Do something for me: For the next couple of days, as you go about your daily activities, look around and estimate some distances. If you can use a rangefinder to do this (without causing alarm) that would be even better. How far is it from your front door to across the street? To your neighbor’s front door? How long is the aisle in the supermarket, or the local big-box store? How about the distance across the parking lot at places you frequent, like your favorite restaurant, convenience store, newsstand or bowling alley? What’s the typical open distance inside your favorite mall? How far is it from one sidewalk to another across a four-lane street? Are there large, open spaces where you work?
What I’m getting at is you might need to defend yourself, your loved ones or your co-workers in any of these environments. The crime rate in the U.S. is going down, but the threat from terrorists seems to be increasing. While a street robbery might take place at very close range (often measured in feet) terrorist mass shootings in public areas often take place in more wide-open areas. If you’re serious about developing your defensive-shooting skills, can you afford to ignore the possibility of an engagement at 15, 25 or even 50 yards?
Most qualifications or training courses start at close range and move back to longer ranges. For this drill, I’m going to suggest you start at the greatest distance and work your way in, so you can get a better idea of what your long-range capabilities really are. For this drill you will need your defensive pistol, about 50 rounds of your carry ammunition and two silhouette targets.
Before we get started I can hear you say, “Whoa, 50 rounds of carry ammo? That’s expensive!” My response is, “Yes it is, but you need to practice with your carry ammunition, shoot up what you have been carrying from time to time and, hey, you’re worth it.”
You can run this from the holster, from concealment or starting with the pistol in your hands. In all cases, if you have cover or a barricade available you can add movement, too, and shooting from behind cover. All shots except those noted as headshots are fired to center-of-mass. I didn’t include time limits because I think it’s important for you to shoot as quickly as you can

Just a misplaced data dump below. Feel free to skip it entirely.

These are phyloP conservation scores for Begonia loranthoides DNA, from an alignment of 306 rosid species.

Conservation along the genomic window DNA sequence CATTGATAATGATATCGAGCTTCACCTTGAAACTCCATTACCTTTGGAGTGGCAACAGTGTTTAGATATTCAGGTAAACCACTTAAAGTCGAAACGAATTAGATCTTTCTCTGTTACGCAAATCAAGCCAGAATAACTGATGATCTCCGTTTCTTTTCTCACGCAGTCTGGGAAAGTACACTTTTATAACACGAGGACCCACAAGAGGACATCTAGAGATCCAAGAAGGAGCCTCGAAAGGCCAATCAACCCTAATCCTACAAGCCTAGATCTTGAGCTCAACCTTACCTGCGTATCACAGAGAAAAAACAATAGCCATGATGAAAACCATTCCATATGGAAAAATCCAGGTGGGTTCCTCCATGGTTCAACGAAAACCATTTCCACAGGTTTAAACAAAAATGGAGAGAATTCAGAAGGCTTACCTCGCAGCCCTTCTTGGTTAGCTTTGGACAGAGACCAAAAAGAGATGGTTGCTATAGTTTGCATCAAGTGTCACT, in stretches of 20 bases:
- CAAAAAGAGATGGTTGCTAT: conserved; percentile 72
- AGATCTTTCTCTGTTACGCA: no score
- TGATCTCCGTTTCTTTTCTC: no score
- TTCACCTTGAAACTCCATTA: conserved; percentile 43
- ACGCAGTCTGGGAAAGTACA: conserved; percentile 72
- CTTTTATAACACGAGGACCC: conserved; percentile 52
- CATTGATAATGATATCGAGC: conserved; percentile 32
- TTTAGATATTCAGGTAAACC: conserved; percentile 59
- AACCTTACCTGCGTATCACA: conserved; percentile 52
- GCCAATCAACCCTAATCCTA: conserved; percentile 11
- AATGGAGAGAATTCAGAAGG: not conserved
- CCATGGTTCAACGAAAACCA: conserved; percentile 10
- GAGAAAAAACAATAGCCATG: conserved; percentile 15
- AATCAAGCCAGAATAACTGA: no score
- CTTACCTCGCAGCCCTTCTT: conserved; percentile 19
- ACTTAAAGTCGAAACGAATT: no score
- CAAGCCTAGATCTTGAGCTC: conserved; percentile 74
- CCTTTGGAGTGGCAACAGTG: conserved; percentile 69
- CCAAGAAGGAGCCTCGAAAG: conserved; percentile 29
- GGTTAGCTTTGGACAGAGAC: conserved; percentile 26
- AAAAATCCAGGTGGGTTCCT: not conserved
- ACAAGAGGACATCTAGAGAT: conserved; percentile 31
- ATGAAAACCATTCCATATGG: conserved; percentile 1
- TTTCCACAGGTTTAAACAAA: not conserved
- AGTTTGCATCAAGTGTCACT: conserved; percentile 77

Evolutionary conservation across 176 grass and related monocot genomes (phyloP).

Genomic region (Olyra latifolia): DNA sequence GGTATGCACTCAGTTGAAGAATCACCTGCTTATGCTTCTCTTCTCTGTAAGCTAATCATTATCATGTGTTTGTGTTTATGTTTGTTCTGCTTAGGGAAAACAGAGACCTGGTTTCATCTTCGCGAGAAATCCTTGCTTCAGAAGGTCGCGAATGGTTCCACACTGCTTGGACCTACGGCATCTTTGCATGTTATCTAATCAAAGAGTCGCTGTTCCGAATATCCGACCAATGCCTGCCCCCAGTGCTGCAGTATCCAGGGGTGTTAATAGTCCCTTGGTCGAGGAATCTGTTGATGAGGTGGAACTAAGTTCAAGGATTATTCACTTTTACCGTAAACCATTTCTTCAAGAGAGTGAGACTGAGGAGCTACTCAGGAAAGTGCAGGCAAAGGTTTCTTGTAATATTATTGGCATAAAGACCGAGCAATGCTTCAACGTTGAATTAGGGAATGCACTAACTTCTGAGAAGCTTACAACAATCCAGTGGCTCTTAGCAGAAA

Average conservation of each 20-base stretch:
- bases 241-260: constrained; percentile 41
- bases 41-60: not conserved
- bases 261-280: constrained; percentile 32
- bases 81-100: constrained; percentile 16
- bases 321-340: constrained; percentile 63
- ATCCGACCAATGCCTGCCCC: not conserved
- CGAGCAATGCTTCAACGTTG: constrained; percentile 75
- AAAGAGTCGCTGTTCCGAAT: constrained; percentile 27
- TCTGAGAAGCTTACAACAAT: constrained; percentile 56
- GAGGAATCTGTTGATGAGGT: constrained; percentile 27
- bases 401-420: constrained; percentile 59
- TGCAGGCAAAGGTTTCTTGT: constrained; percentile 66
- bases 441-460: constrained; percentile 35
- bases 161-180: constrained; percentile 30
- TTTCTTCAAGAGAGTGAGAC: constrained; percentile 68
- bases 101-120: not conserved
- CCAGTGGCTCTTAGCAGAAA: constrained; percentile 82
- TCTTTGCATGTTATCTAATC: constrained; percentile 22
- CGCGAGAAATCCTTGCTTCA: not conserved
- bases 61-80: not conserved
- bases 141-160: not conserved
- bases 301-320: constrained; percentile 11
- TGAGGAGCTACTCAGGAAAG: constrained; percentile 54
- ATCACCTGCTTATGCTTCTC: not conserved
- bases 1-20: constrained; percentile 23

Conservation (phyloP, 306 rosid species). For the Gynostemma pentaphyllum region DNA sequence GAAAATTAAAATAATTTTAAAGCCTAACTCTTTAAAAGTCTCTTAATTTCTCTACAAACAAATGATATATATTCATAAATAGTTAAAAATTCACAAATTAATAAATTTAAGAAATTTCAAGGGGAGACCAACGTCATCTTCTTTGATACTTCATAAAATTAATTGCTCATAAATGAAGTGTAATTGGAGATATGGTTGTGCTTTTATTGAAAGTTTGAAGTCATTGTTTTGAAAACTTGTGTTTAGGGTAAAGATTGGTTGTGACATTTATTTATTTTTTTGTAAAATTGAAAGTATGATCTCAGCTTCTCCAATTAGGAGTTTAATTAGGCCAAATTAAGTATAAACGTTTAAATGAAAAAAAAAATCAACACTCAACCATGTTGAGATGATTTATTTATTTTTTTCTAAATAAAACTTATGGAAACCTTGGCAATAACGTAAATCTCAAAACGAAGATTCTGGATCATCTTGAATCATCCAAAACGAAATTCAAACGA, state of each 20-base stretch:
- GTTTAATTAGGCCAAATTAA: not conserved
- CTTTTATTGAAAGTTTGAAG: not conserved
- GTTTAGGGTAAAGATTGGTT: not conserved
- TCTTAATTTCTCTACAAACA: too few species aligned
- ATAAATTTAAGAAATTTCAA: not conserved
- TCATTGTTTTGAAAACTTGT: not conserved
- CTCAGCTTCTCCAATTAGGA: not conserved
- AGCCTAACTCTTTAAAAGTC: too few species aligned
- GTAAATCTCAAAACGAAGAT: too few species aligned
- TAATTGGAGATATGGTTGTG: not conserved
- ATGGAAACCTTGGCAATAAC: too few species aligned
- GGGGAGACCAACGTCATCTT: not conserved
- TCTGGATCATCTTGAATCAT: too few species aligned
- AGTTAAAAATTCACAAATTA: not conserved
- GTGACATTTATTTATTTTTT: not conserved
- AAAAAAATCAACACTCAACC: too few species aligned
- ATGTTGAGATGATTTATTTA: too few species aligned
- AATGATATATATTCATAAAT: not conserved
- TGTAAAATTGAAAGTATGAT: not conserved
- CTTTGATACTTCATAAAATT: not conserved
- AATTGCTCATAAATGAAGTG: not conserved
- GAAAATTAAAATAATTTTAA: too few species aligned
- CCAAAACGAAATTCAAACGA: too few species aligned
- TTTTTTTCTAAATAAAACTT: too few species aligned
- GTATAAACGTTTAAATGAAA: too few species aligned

safely get hits.
Here’s the drill:
At a distance of 50 yards, fire two shots on each target from a kneeling position. Then, rise to your feet and repeat while standing. Advance to 25 yards and fire two shots on each target while kneeling. Afterward, transition to a standing position and place two more shots on each target. Move to 15 yards and fire one round on each target while standing, move to cover, then place another shot on each target. Move to 10 yards and fire one shot on each target while standing, move to cover and fire two more shots on each target.
Next, from 7 yards, fire one shot on the first target, two shots on the second target and one more shot on the first target, all while standing. Advance to 3 yards and fire two shots on each target. Then deliver headshots to each target. Finally, fire two shots on one target followed by a headshot and repeat.
Try this drill to see what areas you need to work on, and you might find that extending your range will increase your skill level and confidence.